They are also practically solipsistic – in their failure to engage with the world (a failure for which the attempt to substitute the world for Great Literature, i.e., in effect, modernism and art-house cinema, does not make up). Only on reading Zikri’s yawmiyyat, in which he condescends to discuss his likes and dislikes, to engage with the politics of culture or mention a fellow Egyptian writer like the dentist and best-selling author Alaa El-Aswany or his own former mentor Edwar El-Kharrat, do you begin to appreciate what kind of writer Zikri is. Others – most, I would say – openly seek context and connection, communication. He claims to seek the least contact possible, the smallest number of readers, the company of gods – like Kafka, like Kawabata – who according to him never mix with the rabble. The irony is that it is the rabble-like qualities of his standpoint as a Third World writer that form the substance of his work, informing even the way he interprets Great Literature. Hence the deconstructionism, hence the aversion to politics (a quality Zikri shares with his generation of literati, who are still reacting to the excessive politicisation of literature all through the 1960s and 1970s); hence also the preemptive despair of ever having a readership of his own beyond “the professional reader, the writer and the half-writer”. (It strikes me now that in his systematic self-assuredness, Zikri does recall Al-Mutanabbi, not only arguably the greatest Arab poet of all time but also, famously or notoriously, the most conceited.)


I have always been… subject to the signal to start working… which requires me to be completely devoted and constantly ready to receive [it] whenever it might come… (17.)

Few writers have dedicated as much attention or energy as Zikri to analysing the discontents of their creative process – the nature and magnitude of the emptiness just beneath the surface of their texts. Here as elsewhere in his writing – notably in his last work of fiction, Al-Rasa’il (The Messages, 2006) – Zikri spends time on what might be termed negative productivity: the writing that has not happened, or is yet to happen, but will perhaps never happen. He narrates and describes the state of being idle and homebound in anticipation of (and in deference to) literature.

As piece 34 in Ala Atraf Al-Asabi’ demonstrates, Zikri’s negative productivity makes perhaps the most convincing case for an existential perspective on the human condition in contemporary Arabic literature. Contrary to his own, noncommittal claims, it resonates far beyond what he recently described to the journalist Ola El-Saket as “those little things which the other writing,” the engaged, energetic writing that aims to change the world, “assumes to be of no consequence, the small details that recur every day and which some of us take for granted”. Zikri’s dilemma has universal relevance: “34. Preparing and arranging, creating an atmosphere, took me a long time, and though I was unemployed on the pretext of waiting for the appropriate moment, that waiting itself was fuelled only by a long time wasted, which I mostly described, with much effort and work, as an inappropriate moment, or at least an inappropriate moment on the way to becoming an appropriate moment.”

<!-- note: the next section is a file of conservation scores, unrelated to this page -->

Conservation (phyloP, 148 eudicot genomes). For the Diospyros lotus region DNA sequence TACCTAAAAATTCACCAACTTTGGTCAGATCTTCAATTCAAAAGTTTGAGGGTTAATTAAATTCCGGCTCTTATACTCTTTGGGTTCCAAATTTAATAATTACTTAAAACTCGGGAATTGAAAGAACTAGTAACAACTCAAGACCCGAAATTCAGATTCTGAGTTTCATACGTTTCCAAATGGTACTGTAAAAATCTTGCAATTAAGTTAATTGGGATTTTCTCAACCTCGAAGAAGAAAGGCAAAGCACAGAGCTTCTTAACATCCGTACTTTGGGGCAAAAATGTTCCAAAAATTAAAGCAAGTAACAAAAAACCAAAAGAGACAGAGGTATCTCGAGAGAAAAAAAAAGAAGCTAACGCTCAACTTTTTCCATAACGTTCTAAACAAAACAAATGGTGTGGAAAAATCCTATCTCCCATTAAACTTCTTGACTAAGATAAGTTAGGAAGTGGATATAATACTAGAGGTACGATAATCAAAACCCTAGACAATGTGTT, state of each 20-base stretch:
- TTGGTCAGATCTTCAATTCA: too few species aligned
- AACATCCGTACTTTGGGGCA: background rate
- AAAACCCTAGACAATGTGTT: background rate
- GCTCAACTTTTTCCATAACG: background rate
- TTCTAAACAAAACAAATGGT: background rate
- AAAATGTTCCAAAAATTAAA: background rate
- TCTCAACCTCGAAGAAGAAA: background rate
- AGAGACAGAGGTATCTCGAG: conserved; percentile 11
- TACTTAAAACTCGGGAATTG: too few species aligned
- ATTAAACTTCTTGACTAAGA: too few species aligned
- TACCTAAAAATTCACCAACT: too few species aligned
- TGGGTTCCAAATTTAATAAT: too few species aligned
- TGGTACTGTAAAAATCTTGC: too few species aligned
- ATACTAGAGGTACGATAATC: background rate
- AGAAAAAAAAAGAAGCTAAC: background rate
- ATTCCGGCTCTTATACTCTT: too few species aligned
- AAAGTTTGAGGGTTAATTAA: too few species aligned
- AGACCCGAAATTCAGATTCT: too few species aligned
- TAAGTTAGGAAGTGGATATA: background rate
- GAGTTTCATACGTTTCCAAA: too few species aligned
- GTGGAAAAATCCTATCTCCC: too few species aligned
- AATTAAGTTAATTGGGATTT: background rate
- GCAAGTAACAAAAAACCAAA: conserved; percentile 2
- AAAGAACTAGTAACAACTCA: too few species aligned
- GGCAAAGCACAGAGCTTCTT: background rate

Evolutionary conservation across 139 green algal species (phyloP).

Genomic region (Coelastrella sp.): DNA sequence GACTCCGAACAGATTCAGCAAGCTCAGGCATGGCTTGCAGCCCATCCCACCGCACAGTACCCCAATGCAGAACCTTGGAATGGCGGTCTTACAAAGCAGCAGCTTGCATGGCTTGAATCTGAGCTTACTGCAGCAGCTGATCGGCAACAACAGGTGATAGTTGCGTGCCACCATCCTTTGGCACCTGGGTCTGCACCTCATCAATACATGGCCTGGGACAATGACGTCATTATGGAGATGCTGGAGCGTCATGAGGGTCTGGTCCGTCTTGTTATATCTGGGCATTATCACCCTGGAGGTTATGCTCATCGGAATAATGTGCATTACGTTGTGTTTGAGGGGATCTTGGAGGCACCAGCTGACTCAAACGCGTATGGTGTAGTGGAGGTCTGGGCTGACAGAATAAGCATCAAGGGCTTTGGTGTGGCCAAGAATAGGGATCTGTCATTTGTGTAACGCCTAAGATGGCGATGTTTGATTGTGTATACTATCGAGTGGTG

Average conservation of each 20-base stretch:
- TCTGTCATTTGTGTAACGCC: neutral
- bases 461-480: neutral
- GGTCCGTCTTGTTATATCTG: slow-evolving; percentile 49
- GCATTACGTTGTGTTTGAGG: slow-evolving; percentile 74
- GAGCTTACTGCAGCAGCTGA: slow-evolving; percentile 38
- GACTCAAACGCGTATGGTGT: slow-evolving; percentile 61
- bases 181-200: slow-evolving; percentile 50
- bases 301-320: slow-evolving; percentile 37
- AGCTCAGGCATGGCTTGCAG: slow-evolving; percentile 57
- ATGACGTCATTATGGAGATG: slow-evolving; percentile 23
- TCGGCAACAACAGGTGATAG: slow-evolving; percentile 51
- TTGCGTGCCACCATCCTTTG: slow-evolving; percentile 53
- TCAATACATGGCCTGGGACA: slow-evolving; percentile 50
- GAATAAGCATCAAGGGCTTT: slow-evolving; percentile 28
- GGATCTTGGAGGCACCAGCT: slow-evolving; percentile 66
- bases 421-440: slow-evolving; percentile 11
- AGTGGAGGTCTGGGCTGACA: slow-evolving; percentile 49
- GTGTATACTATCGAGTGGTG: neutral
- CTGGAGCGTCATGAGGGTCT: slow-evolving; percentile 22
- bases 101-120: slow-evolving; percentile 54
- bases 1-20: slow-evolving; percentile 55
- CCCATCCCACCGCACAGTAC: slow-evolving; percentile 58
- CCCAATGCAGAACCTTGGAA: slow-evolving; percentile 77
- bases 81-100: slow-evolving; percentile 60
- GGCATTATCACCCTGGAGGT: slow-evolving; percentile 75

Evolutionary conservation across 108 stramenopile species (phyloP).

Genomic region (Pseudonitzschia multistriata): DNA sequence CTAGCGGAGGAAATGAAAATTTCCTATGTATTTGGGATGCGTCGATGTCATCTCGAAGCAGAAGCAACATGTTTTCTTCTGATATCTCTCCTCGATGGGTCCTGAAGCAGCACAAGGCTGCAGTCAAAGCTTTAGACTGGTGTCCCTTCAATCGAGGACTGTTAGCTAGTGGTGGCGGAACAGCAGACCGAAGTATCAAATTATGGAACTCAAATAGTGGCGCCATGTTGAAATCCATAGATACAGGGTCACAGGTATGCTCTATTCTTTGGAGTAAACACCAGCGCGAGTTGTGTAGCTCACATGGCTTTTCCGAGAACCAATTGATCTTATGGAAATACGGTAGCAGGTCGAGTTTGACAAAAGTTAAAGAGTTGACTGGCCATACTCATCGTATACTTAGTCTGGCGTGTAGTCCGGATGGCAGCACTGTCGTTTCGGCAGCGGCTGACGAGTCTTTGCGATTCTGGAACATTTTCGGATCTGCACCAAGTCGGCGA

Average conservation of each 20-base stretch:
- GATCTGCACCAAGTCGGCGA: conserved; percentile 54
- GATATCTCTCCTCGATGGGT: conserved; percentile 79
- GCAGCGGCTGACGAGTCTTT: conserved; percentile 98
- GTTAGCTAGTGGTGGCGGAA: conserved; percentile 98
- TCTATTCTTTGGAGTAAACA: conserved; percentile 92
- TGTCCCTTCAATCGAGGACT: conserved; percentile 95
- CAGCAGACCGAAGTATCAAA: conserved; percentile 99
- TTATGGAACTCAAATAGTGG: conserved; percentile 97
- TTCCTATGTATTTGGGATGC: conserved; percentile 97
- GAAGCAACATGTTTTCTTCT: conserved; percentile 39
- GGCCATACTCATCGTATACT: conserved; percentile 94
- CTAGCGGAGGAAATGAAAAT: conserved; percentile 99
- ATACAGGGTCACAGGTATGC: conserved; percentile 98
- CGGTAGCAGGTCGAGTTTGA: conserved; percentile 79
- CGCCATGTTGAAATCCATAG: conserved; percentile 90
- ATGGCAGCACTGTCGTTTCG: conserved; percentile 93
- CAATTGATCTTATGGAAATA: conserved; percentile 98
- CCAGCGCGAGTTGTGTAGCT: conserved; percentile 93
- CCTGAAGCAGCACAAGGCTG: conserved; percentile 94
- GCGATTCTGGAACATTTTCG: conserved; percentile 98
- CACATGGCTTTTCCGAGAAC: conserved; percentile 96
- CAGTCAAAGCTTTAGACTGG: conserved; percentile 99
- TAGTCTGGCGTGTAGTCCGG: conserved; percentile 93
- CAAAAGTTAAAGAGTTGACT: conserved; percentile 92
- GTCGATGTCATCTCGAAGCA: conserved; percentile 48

This kind of thinking generates much needed humour in an otherwise cerebral and dry book. It also goes to show that Zikri is not as solipsistic as he might seem. At least he is aware of the irony inherent to his own narcissism, and not too scared to apply it to himself. We write about what we know best, and all that Zikri knows is sitting in his home thinking about writing; that, along with whatever else his literary anxiety happens to latch onto, is what he will write about.


At the start of the film The Sacrifice by the director Andrie Tarkovsky, Alexander, the hero of the film, asks his son to help him plant a dead tree on the shore of a lake… (27.)

In piece 27 as in numerous other pieces, Zikri – who, working with the filmmaker Osama Fawzi, wrote two of the best Egyptian films of the 1990s – endeavours to rewrite world cinema. Not that the novel/novella format prevented him from indulging his love of film in the past – his 1998 novella is entitled, after Fassbinder’s celebrated film, Fear Eats the Soul – but the greater opportunities presented by an “absolutely flexible medium” like yawmiyyat gives him more scope for focusing on particular scenes or techniques – in Hitchcock, in the work of the French New Wave directors, in Tarantino, Bergman – not so much to discuss this or that aspect of a film or a director as simply to see a given cinematic moment from a new and one might say literary angle.

The influence of film on fiction is a huge topic beyond the scope of this Elucidation, but Zikri’s screenwriter’s insights and his intensely individualist taste act to highlight the way words on a page can recreate and totally alter a scene already lodged in the reader’s memory. These pieces seem to reverse the tendency, suggesting new writing that can influence the way we see film. It is as if Zikri, by reference to another medium, is actively showing his reader that the strength of literature is no longer about telling a story but rather about a particular way of seeing or engaging the senses, different from but just as effective as the more predominant audiovisual medium.